The central issues for the Deaf movement are education, language, and culture—three issues that are intertwined. It is in the area of education that Deaf activists most strongly oppose the views of people with other types of impairments. Although some Deaf people do support the concept of mainstreaming, most suggest that it has problems. Deaf students in regular schools cannot just be put into a class with other students and be expected to succeed in the same way, perhaps, that a child who uses a wheelchair might. Deaf children need additional resources. They need teachers who know how to communicate in sign language, or because such teachers are so rare, they need interpreters. Because of issues about correct interpretation of advanced concepts at the high school and college levels, it is crucial that the interpreter and the teacher work together to make sure that the interpretation follows the meaning of the concept rather than be a word-for-word translation, which is almost never done.13 In addition, because deaf students cannot watch an interpreter and take notes at the same time (and because few regular classrooms would be able to allow the additional time needed for them to take notes), students in higher grades and college classes need notetakers if they are to be on an equal footing with hearing students in those classes.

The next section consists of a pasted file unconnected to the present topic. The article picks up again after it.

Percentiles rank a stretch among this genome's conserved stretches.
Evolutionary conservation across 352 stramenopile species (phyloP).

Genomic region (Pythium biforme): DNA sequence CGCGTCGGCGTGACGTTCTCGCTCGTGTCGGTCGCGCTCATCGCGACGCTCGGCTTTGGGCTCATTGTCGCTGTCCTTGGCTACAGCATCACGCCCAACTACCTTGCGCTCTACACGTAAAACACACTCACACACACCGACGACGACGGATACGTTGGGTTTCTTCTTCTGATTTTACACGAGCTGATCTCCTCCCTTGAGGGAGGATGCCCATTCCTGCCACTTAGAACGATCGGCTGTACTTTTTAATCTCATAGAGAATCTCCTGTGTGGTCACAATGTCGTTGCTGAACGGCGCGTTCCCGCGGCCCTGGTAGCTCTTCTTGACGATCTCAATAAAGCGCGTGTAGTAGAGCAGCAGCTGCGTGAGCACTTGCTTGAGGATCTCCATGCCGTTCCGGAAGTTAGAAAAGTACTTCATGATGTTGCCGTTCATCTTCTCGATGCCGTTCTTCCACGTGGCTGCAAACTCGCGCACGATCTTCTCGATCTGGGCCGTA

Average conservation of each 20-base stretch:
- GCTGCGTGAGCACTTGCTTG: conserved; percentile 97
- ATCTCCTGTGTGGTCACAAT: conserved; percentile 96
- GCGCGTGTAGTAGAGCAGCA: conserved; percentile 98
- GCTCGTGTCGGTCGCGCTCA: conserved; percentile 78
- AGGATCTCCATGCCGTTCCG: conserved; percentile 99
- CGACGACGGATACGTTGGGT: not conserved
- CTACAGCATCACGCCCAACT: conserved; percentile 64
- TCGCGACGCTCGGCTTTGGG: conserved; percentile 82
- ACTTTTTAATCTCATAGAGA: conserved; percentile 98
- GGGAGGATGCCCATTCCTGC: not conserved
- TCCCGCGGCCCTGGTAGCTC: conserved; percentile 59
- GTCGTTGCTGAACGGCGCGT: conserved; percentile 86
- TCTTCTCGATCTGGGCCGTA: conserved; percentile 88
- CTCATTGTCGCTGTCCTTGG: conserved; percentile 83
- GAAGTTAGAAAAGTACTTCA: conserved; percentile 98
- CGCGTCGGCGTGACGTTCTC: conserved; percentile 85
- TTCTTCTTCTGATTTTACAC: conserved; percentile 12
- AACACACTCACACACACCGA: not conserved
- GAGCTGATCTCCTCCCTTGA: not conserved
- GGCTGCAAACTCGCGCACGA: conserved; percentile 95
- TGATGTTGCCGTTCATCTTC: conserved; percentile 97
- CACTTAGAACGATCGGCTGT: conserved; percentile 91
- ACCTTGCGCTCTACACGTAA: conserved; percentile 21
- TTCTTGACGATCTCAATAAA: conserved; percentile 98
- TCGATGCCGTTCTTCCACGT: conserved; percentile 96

But even if competent, knowledgeable interpreters and diligent notetakers are provided, deaf students in hearing classrooms or schools are at a disadvantage in social interactions and extracurricular activities, for which interpreters are never provided. Because of this, deaf students who attend hearing schools will have more limited opportunities to participate on student councils, sports teams, or other extracurricular activities that are important to high school and college students, and they will have more limited communication in social interactions with their hearing peers. Thus, some deaf people and educators feel that a regular classroom does not constitute a “least restrictive” environment and, in fact, may constitute the most restrictive environment. Those who are adamant about this situation feel so strongly that they use terms such as “communication abuse,” “communication violence,” or “cultural genocide” when they discuss mainstreaming (Jankowski, 1997: 154; Foster, forthcoming). They favor the use of separate classrooms or, as the better alternative, separate schools where deaf students can interact with other deaf students and deaf, preferable native, signing teachers in environments that address their needs for communications accessibility.
In addition to supporting the use of separate
classrooms or schools because of the communication accessibility, some deaf
people favor the continuation of residential schools (even if many of the
students are day pupils or pupils who go home for weekends) because they think
that this is where Deaf culture is transmitted. In residential schools, Deaf
culture is taught by osmosis, through role models, and sometimes explicitly,
along with Deaf history, whereas in public schools with small numbers of other
deaf children and no deaf adults, deaf children are not systematically exposed
to either Deaf history or culture. If residential schools die out, it will be
much more difficult to socialize young deaf people into Deaf culture, because
they are likely to be isolated from other deaf people. Activists in the Deaf
movement cite the demands of cultural continuation and equality in school
situations in their opposition to mainstreaming.